4. Batch and post facto submission and past transfers

The FATF has received requests from certain VASPs to find out to what extent batched data submission travel rule data is allowed under the new Standards. Specifically of interest to VASPs are whether originator and beneficiary data can be submitted on the post-facto basis (end of business day or a certain number of days after) rather than an immediate transmittal data submission, as well as the onus on data collection from past transfers. 

5. Interoperability of systems

The FATF underscores the need for various technical solutions to be interoperable, with sufficient control mechanisms to take care of data sharing, storage and security. This is needed to ensure a smooth global rollout, lower VASPs compliance bills and stop the VASP industry from “fragmenting into different systems”.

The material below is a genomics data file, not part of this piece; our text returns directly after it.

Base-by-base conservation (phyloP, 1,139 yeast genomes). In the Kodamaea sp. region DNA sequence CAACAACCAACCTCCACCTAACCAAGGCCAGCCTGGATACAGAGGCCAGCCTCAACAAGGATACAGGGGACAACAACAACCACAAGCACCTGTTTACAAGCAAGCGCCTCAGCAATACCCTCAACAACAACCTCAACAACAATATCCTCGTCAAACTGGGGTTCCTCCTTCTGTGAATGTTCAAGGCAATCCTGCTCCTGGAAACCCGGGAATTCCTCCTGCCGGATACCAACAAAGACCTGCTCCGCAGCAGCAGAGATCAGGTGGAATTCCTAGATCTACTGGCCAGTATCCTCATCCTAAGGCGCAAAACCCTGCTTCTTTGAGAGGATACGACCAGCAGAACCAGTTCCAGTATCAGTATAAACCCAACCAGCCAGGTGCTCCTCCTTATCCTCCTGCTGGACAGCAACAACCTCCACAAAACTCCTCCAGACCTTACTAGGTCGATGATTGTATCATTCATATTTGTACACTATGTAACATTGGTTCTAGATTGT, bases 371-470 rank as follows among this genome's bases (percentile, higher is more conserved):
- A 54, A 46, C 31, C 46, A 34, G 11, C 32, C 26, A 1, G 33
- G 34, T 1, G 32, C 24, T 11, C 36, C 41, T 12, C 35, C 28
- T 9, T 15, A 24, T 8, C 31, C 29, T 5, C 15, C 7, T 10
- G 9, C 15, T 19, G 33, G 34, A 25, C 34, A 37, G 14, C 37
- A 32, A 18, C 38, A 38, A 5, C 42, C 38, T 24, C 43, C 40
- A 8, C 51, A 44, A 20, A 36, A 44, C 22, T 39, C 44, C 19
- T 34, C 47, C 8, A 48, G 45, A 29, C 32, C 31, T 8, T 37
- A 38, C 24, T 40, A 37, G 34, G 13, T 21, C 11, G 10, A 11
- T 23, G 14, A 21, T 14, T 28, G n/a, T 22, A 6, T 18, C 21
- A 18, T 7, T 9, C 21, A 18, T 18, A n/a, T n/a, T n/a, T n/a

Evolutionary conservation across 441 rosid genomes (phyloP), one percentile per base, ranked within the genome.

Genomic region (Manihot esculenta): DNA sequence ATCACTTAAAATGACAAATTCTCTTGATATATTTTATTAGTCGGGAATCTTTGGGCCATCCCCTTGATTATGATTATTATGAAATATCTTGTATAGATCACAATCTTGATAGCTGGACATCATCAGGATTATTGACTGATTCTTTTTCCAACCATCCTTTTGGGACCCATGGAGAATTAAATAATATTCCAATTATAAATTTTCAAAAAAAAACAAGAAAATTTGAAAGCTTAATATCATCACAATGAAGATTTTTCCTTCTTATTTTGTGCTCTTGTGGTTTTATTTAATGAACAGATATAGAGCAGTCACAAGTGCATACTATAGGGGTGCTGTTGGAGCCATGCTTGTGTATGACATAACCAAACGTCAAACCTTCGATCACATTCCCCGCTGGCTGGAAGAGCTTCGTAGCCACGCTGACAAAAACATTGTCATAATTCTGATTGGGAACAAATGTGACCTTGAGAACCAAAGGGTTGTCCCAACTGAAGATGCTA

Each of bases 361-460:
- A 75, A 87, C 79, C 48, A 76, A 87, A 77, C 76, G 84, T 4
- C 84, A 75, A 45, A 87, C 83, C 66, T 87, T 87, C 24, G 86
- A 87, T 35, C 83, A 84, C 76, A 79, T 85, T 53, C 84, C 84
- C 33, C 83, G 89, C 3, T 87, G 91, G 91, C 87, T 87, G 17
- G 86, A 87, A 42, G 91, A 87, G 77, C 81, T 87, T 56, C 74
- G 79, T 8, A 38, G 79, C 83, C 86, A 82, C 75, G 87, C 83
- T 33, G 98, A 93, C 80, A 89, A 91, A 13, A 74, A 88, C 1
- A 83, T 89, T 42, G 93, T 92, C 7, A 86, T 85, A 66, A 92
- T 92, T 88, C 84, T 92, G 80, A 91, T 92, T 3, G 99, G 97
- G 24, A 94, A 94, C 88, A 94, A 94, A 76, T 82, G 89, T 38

According to CoolBitX’s International General Manager Elsa Madrolle, “it does appear that the market believes there will not be a global ‘one size fits all’ solution that can cater to every jurisdiction’s regulations all at once that work for all VASPs.” In this situation, the question of interoperability comes front and center.”

A first step in this interoperability process is to create global messaging standards, which may be fragmented by different jurisdictional rules for data privacy and protection (such as the EU’s problematic GDPR legislation), online security and AML/CFT requirements (for example, should “purpose of transaction” be a mandatory inclusion?)

These messaging standards should be flexible enough to meet these varying jurisdictional requirements, and will require close collaboration “with and within” the private sectors and amongst jurisdictions as they create their AML/CFT frameworks and supervisory systems. 

6. The Travel Rule’s “Sunrise” Problem

In paragraph 67, the FATF addresses the so-called “Sunrise” issue, which has been a hot topic for the crypto industry in recent months.